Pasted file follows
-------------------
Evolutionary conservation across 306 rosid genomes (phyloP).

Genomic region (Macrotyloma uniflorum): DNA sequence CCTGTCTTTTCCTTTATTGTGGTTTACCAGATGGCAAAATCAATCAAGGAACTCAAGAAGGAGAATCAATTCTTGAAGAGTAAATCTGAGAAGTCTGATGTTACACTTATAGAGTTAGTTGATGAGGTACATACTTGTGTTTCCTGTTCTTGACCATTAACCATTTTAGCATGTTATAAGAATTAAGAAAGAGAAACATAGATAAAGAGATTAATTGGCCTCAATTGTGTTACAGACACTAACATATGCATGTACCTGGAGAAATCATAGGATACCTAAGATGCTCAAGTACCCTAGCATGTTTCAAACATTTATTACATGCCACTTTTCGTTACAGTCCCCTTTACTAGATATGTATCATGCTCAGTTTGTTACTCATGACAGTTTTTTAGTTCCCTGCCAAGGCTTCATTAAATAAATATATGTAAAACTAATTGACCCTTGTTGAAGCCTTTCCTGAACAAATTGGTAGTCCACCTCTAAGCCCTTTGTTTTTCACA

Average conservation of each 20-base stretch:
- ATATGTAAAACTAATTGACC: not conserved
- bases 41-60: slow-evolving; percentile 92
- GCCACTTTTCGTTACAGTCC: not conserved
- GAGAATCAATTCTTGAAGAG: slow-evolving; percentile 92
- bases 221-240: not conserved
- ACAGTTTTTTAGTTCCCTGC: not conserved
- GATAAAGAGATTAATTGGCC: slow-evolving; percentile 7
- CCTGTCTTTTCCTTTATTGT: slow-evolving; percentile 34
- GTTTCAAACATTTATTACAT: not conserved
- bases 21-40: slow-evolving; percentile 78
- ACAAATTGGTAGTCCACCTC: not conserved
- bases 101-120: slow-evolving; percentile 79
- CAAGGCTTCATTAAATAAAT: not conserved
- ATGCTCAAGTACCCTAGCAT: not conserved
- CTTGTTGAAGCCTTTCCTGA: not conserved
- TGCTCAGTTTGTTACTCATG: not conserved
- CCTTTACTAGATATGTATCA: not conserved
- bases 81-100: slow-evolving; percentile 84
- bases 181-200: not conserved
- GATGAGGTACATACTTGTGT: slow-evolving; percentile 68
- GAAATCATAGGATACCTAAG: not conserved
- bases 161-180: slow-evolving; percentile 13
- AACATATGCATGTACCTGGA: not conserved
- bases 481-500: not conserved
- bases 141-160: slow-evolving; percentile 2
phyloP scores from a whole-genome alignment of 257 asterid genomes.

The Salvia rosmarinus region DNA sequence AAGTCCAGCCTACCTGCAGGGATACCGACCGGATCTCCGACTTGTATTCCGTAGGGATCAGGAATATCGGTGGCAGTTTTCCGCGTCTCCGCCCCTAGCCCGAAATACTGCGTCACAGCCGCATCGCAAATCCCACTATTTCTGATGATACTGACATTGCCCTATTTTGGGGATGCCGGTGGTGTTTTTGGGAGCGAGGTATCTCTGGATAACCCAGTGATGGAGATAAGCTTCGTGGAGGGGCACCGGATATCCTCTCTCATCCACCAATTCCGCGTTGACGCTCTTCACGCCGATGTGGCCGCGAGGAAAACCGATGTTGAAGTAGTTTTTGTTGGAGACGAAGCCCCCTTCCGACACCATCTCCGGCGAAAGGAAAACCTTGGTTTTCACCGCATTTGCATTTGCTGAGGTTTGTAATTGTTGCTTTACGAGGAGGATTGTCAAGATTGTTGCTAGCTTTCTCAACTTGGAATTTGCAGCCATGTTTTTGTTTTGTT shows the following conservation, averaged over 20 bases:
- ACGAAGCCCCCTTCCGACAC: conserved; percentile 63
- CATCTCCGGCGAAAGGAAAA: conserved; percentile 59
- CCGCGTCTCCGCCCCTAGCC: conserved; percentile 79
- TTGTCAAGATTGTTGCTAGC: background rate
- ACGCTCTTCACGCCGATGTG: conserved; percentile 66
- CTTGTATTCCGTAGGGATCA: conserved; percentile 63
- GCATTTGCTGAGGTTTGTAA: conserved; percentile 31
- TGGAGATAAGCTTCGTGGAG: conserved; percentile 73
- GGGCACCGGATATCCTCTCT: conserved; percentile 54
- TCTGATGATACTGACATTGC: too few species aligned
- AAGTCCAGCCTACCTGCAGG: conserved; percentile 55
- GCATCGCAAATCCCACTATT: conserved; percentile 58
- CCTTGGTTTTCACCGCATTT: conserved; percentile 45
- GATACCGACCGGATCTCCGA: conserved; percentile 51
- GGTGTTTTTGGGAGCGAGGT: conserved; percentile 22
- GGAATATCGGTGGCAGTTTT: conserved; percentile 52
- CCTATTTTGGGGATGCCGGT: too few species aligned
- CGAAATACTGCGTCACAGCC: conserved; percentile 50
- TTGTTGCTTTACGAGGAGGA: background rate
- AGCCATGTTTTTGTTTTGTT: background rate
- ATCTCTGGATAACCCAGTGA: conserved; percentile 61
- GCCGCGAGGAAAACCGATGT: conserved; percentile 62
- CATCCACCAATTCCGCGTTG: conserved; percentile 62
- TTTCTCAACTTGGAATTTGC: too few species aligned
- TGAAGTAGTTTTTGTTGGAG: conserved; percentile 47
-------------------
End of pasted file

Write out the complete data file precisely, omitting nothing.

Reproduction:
Evolutionary conservation across 306 rosid genomes (phyloP).

Genomic region (Macrotyloma uniflorum): DNA sequence CCTGTCTTTTCCTTTATTGTGGTTTACCAGATGGCAAAATCAATCAAGGAACTCAAGAAGGAGAATCAATTCTTGAAGAGTAAATCTGAGAAGTCTGATGTTACACTTATAGAGTTAGTTGATGAGGTACATACTTGTGTTTCCTGTTCTTGACCATTAACCATTTTAGCATGTTATAAGAATTAAGAAAGAGAAACATAGATAAAGAGATTAATTGGCCTCAATTGTGTTACAGACACTAACATATGCATGTACCTGGAGAAATCATAGGATACCTAAGATGCTCAAGTACCCTAGCATGTTTCAAACATTTATTACATGCCACTTTTCGTTACAGTCCCCTTTACTAGATATGTATCATGCTCAGTTTGTTACTCATGACAGTTTTTTAGTTCCCTGCCAAGGCTTCATTAAATAAATATATGTAAAACTAATTGACCCTTGTTGAAGCCTTTCCTGAACAAATTGGTAGTCCACCTCTAAGCCCTTTGTTTTTCACA

Average conservation of each 20-base stretch:
- ATATGTAAAACTAATTGACC: not conserved
- bases 41-60: slow-evolving; percentile 92
- GCCACTTTTCGTTACAGTCC: not conserved
- GAGAATCAATTCTTGAAGAG: slow-evolving; percentile 92
- bases 221-240: not conserved
- ACAGTTTTTTAGTTCCCTGC: not conserved
- GATAAAGAGATTAATTGGCC: slow-evolving; percentile 7
- CCTGTCTTTTCCTTTATTGT: slow-evolving; percentile 34
- GTTTCAAACATTTATTACAT: not conserved
- bases 21-40: slow-evolving; percentile 78
- ACAAATTGGTAGTCCACCTC: not conserved
- bases 101-120: slow-evolving; percentile 79
- CAAGGCTTCATTAAATAAAT: not conserved
- ATGCTCAAGTACCCTAGCAT: not conserved
- CTTGTTGAAGCCTTTCCTGA: not conserved
- TGCTCAGTTTGTTACTCATG: not conserved
- CCTTTACTAGATATGTATCA: not conserved
- bases 81-100: slow-evolving; percentile 84
- bases 181-200: not conserved
- GATGAGGTACATACTTGTGT: slow-evolving; percentile 68
- GAAATCATAGGATACCTAAG: not conserved
- bases 161-180: slow-evolving; percentile 13
- AACATATGCATGTACCTGGA: not conserved
- bases 481-500: not conserved
- bases 141-160: slow-evolving; percentile 2
phyloP scores from a whole-genome alignment of 257 asterid genomes.

The Salvia rosmarinus region DNA sequence AAGTCCAGCCTACCTGCAGGGATACCGACCGGATCTCCGACTTGTATTCCGTAGGGATCAGGAATATCGGTGGCAGTTTTCCGCGTCTCCGCCCCTAGCCCGAAATACTGCGTCACAGCCGCATCGCAAATCCCACTATTTCTGATGATACTGACATTGCCCTATTTTGGGGATGCCGGTGGTGTTTTTGGGAGCGAGGTATCTCTGGATAACCCAGTGATGGAGATAAGCTTCGTGGAGGGGCACCGGATATCCTCTCTCATCCACCAATTCCGCGTTGACGCTCTTCACGCCGATGTGGCCGCGAGGAAAACCGATGTTGAAGTAGTTTTTGTTGGAGACGAAGCCCCCTTCCGACACCATCTCCGGCGAAAGGAAAACCTTGGTTTTCACCGCATTTGCATTTGCTGAGGTTTGTAATTGTTGCTTTACGAGGAGGATTGTCAAGATTGTTGCTAGCTTTCTCAACTTGGAATTTGCAGCCATGTTTTTGTTTTGTT shows the following conservation, averaged over 20 bases:
- ACGAAGCCCCCTTCCGACAC: conserved; percentile 63
- CATCTCCGGCGAAAGGAAAA: conserved; percentile 59
- CCGCGTCTCCGCCCCTAGCC: conserved; percentile 79
- TTGTCAAGATTGTTGCTAGC: background rate
- ACGCTCTTCACGCCGATGTG: conserved; percentile 66
- CTTGTATTCCGTAGGGATCA: conserved; percentile 63
- GCATTTGCTGAGGTTTGTAA: conserved; percentile 31
- TGGAGATAAGCTTCGTGGAG: conserved; percentile 73
- GGGCACCGGATATCCTCTCT: conserved; percentile 54
- TCTGATGATACTGACATTGC: too few species aligned
- AAGTCCAGCCTACCTGCAGG: conserved; percentile 55
- GCATCGCAAATCCCACTATT: conserved; percentile 58
- CCTTGGTTTTCACCGCATTT: conserved; percentile 45
- GATACCGACCGGATCTCCGA: conserved; percentile 51
- GGTGTTTTTGGGAGCGAGGT: conserved; percentile 22
- GGAATATCGGTGGCAGTTTT: conserved; percentile 52
- CCTATTTTGGGGATGCCGGT: too few species aligned
- CGAAATACTGCGTCACAGCC: conserved; percentile 50
- TTGTTGCTTTACGAGGAGGA: background rate
- AGCCATGTTTTTGTTTTGTT: background rate
- ATCTCTGGATAACCCAGTGA: conserved; percentile 61
- GCCGCGAGGAAAACCGATGT: conserved; percentile 62
- CATCCACCAATTCCGCGTTG: conserved; percentile 62
- TTTCTCAACTTGGAATTTGC: too few species aligned
- TGAAGTAGTTTTTGTTGGAG: conserved; percentile 47